I completely sympathize with Duggan's point of view. If a spot in the Yankee rotation were to open up before the start of the season, I hope Joba Chamberlain would have a chance to win it. I'd probably even support giving Joba the chance to fight for a spot with AJ Burnett (only 3 more seasons to go).
But Duggan loses me midway through his rant:
[Joba's] season was widely considered a failure and he was relegated to the bullpen after another starter was acquired () and he lost his spot in a Spring Training competition. He will most likely spend the remainder of his career in the bullpen or be traded.
The problem is that when it comes to these two, the organization has absolutely no logical consistency. Phil Hughes is the favorite nephew who does no wrong and Joba is the weird cousin that could never quite live up to his SAT score.
Certainly, the fan outcries have been reactionary and illogical, but to say the same is true of the organization is a step too far. While they could have been clearer in communicating their vision for Chamberlain, I don't think that means they were visionless.
1. Let's start at the finish- "the organization has absolutely no logical consistency."
Joba Chamberlain began 2008 in the bullpen, and as injuries took down Chien Ming Wang, Phil Hughes and Ian Kennedy, he moved to the rotation. He was brilliant in his 65 innings- he allowed 3 ER or fewer in every start, and a string of 6+ IP starts gave Yankee fans hope for another late season comeback. When he hurt his shoulder, and he came one Dr. Andrews visit from seeing the knife, the wind went out of the Yanks' season.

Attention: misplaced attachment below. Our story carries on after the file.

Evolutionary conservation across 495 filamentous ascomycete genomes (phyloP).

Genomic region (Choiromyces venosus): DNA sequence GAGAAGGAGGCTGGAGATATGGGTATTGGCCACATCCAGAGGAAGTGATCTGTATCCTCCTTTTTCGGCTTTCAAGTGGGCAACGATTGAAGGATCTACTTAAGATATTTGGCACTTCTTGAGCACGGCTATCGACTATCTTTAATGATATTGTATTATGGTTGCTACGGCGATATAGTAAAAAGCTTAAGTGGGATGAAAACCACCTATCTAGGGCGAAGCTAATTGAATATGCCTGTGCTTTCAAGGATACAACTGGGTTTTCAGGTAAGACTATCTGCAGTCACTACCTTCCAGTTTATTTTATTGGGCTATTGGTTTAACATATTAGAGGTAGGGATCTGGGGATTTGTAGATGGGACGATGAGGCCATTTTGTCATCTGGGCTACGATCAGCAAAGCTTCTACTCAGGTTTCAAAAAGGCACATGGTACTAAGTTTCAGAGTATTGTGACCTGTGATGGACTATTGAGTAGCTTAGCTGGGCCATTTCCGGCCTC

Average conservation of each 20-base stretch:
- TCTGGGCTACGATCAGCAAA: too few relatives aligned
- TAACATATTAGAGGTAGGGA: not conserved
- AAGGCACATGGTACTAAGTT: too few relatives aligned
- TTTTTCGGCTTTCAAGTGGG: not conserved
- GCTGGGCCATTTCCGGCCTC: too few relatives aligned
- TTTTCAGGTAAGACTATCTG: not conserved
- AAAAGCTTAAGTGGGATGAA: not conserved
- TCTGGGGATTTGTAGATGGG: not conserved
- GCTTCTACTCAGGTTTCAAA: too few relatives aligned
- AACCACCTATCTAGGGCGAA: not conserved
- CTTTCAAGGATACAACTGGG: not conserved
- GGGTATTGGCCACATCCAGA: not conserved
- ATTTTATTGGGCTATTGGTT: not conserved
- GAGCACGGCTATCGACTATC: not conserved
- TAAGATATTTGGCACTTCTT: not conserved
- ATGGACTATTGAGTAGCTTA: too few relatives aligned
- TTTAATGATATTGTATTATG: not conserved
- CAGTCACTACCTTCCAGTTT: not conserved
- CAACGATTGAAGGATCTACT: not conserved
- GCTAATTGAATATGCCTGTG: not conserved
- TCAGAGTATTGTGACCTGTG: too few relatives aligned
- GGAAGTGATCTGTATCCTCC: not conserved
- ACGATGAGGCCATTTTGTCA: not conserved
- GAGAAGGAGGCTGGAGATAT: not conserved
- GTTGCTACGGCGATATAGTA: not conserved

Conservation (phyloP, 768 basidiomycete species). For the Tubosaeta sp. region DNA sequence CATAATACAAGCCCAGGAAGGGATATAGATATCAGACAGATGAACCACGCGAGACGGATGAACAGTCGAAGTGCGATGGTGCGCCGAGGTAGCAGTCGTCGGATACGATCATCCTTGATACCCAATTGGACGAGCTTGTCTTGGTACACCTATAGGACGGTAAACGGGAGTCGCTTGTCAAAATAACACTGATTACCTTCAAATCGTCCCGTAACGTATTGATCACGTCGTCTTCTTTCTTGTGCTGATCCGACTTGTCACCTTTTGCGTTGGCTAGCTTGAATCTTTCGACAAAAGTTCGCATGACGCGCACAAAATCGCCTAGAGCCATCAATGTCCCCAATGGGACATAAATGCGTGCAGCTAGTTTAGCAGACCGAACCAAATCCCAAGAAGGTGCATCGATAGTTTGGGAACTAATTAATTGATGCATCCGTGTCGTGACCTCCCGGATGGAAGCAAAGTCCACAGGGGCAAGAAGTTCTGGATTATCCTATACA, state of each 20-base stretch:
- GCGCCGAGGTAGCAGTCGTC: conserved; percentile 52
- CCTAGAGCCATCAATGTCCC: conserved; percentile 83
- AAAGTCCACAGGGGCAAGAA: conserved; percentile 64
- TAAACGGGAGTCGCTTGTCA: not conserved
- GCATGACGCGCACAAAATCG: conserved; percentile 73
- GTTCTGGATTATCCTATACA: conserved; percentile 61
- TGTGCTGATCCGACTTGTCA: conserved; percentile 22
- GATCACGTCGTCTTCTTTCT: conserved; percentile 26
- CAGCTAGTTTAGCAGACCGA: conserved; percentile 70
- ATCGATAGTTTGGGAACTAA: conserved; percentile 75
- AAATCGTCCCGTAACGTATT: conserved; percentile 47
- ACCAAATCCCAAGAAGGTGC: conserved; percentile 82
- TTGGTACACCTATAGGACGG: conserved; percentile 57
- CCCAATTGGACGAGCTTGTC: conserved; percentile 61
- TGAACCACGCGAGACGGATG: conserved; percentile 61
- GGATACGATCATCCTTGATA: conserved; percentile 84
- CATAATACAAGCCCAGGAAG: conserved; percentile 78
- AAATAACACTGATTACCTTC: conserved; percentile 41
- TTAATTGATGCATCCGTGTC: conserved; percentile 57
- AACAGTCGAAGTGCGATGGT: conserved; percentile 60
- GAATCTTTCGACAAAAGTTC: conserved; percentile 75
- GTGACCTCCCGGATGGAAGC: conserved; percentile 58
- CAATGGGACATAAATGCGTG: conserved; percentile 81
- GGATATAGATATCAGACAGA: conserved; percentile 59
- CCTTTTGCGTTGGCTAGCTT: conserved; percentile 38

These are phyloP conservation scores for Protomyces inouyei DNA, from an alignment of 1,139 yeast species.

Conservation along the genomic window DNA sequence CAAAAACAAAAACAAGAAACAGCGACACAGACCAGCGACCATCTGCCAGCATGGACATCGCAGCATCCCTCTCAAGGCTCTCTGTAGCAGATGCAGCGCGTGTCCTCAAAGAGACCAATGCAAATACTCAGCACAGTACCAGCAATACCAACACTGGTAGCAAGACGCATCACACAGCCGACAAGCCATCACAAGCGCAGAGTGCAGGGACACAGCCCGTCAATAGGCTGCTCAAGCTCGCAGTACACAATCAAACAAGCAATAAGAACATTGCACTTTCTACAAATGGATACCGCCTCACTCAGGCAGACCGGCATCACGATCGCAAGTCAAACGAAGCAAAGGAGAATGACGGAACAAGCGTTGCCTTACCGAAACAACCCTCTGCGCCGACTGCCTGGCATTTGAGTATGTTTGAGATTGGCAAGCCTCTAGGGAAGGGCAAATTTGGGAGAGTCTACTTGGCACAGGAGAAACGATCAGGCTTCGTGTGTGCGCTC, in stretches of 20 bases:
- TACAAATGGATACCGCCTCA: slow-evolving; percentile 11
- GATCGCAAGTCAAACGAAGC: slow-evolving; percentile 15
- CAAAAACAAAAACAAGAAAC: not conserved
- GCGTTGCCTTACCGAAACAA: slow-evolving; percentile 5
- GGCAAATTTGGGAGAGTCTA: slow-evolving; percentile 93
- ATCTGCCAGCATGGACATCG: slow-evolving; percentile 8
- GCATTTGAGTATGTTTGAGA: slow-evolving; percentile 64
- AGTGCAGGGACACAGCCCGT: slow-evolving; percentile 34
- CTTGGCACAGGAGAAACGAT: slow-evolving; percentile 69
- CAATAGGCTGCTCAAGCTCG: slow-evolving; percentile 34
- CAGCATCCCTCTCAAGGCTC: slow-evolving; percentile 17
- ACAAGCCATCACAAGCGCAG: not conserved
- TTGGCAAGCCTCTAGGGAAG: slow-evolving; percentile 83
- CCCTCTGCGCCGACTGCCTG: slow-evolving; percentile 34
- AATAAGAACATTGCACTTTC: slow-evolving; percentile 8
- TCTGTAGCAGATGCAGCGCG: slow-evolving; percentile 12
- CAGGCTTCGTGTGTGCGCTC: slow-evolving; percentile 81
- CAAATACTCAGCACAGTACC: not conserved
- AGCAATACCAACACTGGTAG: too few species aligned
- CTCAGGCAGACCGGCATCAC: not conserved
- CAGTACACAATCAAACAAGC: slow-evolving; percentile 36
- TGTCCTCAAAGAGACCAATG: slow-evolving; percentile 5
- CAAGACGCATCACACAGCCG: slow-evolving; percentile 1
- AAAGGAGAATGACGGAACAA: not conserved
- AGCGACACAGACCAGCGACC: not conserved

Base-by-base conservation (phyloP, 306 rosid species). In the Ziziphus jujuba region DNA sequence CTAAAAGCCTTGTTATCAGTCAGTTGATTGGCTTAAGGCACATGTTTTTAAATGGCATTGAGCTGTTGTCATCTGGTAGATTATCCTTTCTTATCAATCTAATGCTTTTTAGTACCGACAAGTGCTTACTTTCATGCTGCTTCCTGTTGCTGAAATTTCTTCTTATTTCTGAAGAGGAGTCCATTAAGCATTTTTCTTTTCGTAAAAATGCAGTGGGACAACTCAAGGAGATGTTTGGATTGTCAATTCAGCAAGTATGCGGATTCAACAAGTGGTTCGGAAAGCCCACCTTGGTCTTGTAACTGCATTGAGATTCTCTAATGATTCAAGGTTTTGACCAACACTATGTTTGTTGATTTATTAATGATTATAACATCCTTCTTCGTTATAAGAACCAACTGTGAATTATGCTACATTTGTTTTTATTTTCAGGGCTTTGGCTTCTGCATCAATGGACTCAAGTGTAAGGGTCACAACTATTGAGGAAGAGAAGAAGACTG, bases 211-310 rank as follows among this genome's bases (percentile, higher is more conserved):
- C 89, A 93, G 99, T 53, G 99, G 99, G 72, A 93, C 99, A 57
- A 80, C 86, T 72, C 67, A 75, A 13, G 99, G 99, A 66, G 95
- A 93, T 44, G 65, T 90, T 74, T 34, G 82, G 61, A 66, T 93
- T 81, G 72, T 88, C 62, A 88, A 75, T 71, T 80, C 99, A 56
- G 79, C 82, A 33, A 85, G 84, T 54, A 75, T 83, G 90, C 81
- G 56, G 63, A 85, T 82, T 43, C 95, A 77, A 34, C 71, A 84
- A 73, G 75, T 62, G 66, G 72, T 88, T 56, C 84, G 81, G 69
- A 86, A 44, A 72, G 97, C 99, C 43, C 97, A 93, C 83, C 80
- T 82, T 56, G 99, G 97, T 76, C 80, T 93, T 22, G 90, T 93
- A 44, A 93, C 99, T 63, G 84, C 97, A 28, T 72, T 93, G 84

So in 2009, the Yanks tried a different approach- stretching Joba's limited innings over the length of the season in hopes of keeping him fresh enough to use in the postseason. Of course, Joba pitched so abysmally in August and September (7.69 ERA and 1.93 WHIP in 11 abbreviated starts) that Joe Girardi wasn't willing to use him and nearly left Joba off the postseason roster all together.
Then came 2010. The 3 World Series stars (CC, AJ and Andy) owned the top spots in the rotation, and the re-acquired Javy Vazquez was a lock for the 4th spot. Joba lost the competition for the 5th spot to Phil Hughes.
2. "[Joba's] season was widely considered a failure and he was relegated to the bullpen"
2009 ended badly, and the fan reaction was predictably outsized. But what about the front office?
I suppose the Yankees could have handed Joba the spot without considering their other options, but Joba lost the competition in 2010 for the fifth rotation spot. And it wasn't close: "Sergio Mitre outpitched Joba Chamberlain for the starting rotation competition in spring training anyway," said Brian Cashman.
That brings us to our next point.
3. "Phil Hughes is the favorite nephew who does no wrong and Joba is the weird cousin..."
With one spot open in the bullpen, either Joba or Hughes was going to spend most of the season in the bullpen. Why shouldn't the starting spot go to Hughes, who was arguably the best pitcher in the minor leagues before his major league debut, and who had a spot in the 2008 rotation before being derailed by injury and inefficiency?
The argument that Hughes has received preferential treatment presumes that he hasn't earned it/ doesn't deserve it. It's easy to show that Joba was pitching well in 2009, but at the start of 2010, it's hard to suggest he was throwing the ball nearly as well, and he took those struggles into the pen with him for the first half of the season.
4. "He will most likely spend the remainder of his career in the bullpen."
While Joe Girardi has made statements to that effect, and the current rumor mill projects the Yankees with five starters for next Spring, nothing is in stone. Even less is sure for 2012 or whenever Pettitte retires, or when AJ pitches his way into purgatory, or even when someone goes down with an injury.